Repton crop of gold
By UTE SCHULENBERG
GREEN saltwater ponds might be a worry to some but for the Pottage family at Repton, their prawn ponds are possibly their own golden ponds.
Last week the hardworking Curly Prawns team started harvesting their first crop of locally grown tiger prawns.
"At the end of October we put 300,000 of what looked like mozzie larvae into the six ponds," son Mick Pottage said.
"Now we are pulling about 600 kilograms of prawns out a week."
All has not, however, gone swimmingly for the new venture.
The other week it weathered its first flood, a recent late night blackout had alarms ringing to warn of impending oxygen shortages in the ponds, and even collecting the stock from the Gold Coast hatchery became an epic.
"We had three blow-outs on the way home," Mr Pottage said.
"It's a good thing my background is in theatre and drama, because there is plenty of that."
The prawn farm came into being thanks to the accidental meeting between the Pottages and aquaculturalist Stephan Soule.
"Previously this was an eel farm," Mr Pottage said.
"When we bought here, the fisheries licences had prawns as an option, so Stephan looked into it and now we are the southernmost prawn farm in Australia."
The larvae are harvested from wild tiger females in Queensland.
"Each female carries up to 300,000 eggs. These are removed and then grown in the hatcheries until they are robust larvae, which we then purchase," Mr Soule said.
"The young prawns only need six months to grow out."
He said farming prawns enhances their survival in the wild because it provides alternative supplies to consumers.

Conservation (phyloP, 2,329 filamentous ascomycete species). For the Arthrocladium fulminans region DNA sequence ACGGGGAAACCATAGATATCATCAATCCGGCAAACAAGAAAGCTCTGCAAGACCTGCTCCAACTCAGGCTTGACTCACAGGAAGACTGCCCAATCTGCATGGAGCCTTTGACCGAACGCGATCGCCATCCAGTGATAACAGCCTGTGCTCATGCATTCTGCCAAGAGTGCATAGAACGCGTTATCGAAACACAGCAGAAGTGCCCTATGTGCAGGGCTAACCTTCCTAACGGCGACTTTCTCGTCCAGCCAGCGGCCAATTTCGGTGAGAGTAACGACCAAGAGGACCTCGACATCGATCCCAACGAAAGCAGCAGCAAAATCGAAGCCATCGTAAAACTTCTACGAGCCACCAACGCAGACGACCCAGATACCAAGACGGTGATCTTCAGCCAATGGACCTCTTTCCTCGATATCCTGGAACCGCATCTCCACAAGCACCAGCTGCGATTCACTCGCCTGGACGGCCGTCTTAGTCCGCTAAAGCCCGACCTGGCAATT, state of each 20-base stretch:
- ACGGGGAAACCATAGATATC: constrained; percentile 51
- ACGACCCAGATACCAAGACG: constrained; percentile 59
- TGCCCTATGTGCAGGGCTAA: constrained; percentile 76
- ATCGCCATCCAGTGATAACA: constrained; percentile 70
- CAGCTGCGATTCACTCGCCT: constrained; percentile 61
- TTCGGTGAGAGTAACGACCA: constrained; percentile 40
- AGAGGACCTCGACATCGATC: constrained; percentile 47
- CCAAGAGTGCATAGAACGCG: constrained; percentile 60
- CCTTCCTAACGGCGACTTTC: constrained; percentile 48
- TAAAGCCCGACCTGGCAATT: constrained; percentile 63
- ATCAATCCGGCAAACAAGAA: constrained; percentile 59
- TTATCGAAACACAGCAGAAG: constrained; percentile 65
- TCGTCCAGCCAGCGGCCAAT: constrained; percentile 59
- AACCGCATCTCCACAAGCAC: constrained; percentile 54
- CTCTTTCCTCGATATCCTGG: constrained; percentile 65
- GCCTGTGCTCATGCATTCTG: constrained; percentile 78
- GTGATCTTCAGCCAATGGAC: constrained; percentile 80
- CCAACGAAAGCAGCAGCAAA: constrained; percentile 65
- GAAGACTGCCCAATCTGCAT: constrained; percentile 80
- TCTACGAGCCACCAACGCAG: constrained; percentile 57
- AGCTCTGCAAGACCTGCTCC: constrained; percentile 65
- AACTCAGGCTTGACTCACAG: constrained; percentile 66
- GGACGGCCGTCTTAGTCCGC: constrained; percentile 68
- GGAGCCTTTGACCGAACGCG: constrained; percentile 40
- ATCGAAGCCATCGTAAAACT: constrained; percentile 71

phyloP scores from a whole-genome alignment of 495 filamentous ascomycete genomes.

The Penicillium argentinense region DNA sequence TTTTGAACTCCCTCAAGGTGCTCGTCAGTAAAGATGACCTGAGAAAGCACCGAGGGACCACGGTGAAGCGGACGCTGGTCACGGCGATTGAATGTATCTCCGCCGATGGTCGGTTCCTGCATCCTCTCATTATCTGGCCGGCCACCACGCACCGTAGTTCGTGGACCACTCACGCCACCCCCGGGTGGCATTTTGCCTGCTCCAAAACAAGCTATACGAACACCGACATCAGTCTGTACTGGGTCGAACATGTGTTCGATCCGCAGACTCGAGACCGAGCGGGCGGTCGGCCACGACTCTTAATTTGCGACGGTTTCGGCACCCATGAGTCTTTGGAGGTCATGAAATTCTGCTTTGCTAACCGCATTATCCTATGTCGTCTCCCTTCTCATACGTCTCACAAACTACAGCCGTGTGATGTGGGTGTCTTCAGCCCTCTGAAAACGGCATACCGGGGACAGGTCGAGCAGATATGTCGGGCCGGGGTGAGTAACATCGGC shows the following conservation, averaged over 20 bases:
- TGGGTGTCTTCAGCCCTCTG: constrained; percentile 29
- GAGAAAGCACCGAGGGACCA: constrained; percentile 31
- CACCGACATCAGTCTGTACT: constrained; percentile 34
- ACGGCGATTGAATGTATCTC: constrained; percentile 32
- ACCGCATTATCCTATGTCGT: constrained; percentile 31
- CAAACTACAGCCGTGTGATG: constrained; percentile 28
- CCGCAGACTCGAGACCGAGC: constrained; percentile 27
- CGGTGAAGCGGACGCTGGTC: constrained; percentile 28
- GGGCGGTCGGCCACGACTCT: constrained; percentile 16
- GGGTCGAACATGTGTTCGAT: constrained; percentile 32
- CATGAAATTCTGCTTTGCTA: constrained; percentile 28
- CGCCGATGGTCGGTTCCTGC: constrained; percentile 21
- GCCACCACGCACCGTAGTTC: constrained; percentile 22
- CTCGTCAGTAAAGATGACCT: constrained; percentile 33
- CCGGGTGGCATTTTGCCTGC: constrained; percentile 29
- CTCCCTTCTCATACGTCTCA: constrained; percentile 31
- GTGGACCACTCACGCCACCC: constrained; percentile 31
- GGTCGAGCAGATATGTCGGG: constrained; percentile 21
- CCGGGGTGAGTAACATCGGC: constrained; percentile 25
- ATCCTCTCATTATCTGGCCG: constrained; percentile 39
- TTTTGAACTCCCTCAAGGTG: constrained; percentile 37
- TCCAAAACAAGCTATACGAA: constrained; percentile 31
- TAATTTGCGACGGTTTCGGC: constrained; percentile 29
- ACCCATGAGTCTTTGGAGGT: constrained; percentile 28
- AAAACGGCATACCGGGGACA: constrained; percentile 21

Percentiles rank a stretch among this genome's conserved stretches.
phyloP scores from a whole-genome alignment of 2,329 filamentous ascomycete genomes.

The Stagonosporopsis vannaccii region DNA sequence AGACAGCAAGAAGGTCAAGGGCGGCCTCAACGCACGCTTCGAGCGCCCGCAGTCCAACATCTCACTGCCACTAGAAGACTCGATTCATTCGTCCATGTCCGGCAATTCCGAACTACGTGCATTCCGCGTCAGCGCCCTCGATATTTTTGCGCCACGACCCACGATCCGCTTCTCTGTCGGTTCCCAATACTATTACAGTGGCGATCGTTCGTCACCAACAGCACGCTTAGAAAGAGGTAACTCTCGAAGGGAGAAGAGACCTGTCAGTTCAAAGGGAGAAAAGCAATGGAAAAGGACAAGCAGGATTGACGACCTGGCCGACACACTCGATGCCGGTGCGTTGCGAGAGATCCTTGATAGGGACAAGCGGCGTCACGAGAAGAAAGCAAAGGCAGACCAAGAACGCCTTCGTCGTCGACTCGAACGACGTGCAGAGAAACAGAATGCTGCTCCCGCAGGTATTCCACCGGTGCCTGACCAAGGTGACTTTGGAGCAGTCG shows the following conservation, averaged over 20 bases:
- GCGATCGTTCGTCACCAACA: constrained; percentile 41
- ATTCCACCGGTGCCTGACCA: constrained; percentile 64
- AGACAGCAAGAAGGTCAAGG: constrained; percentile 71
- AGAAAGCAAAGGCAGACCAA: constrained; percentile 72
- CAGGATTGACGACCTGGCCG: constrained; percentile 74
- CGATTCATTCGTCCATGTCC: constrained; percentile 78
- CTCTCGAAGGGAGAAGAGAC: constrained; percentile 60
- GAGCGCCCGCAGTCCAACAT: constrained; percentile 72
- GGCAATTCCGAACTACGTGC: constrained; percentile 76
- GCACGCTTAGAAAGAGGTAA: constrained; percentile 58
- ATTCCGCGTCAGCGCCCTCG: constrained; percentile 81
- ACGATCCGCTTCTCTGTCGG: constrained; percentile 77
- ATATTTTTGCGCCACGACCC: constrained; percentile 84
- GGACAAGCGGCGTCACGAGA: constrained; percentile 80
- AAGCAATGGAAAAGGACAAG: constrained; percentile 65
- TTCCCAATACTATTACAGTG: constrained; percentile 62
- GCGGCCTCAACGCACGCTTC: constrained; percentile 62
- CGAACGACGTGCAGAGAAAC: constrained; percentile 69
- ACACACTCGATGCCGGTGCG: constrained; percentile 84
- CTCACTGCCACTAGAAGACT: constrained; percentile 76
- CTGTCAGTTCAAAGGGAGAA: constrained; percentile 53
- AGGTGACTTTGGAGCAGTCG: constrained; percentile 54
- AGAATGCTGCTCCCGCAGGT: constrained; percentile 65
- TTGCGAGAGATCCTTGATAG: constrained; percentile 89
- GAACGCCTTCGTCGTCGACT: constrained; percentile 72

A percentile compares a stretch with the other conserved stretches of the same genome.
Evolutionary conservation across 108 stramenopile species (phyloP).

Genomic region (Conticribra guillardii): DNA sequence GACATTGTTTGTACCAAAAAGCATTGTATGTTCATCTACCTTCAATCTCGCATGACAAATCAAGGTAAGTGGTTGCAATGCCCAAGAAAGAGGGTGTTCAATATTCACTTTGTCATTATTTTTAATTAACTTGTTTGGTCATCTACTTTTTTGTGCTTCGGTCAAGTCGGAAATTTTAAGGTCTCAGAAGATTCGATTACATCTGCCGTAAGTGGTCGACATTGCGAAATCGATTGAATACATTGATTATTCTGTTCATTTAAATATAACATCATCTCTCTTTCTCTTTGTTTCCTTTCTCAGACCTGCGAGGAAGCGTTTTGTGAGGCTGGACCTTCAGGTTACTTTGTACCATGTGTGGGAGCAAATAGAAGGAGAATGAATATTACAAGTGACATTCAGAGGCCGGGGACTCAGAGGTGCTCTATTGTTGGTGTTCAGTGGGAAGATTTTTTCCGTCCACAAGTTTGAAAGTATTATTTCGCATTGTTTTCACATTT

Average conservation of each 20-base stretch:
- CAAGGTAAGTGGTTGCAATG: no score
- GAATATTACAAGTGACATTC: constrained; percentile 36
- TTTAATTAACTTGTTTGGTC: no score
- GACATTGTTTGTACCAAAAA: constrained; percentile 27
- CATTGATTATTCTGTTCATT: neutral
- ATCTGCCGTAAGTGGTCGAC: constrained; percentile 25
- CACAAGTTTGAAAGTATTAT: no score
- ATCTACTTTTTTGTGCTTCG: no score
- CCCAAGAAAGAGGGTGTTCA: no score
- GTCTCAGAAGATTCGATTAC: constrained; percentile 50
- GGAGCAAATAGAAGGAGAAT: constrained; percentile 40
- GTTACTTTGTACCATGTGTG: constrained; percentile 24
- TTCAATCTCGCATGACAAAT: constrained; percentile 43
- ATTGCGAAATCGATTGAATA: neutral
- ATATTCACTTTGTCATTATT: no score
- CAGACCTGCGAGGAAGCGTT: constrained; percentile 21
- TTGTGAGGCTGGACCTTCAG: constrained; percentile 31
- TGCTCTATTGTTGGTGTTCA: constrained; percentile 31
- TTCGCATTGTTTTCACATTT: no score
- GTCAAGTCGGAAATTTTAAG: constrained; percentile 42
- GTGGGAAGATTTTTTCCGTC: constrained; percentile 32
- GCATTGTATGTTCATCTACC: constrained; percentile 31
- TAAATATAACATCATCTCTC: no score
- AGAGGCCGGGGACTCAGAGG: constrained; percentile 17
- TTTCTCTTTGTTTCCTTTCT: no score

"The other day we pulled out 58kg in one and a half hours. The fishermen are out all night, paying for a deckhand and petrol and they are only bringing in 20 or 30kg."
The farm requires constant vigilance.
The prawns are hand-fed three times a day (they are currently consuming 120kg of feed daily), oxygen, temperature and pH have to be checked plus there is weekly monitoring of ammonia and other elements.
And once they are harvested there is the sorting (also by hand ? the big ones are kept for the 'green' market), cooking, cooling and brining before they go off to local markets.
Patriarch Frank Pottage said he was relieved to see the first prawns being hauled to the surface.
"Up until now we weren't really sure how they were going ? you can't see them like fish," he said. "But this lot are coming up magnificent."
This weekend Curly Prawns are having an open weekend with free tastings. They will be open all weekend from 9am to 6pm. For more information phone 0422 176 654 or 6655 4855.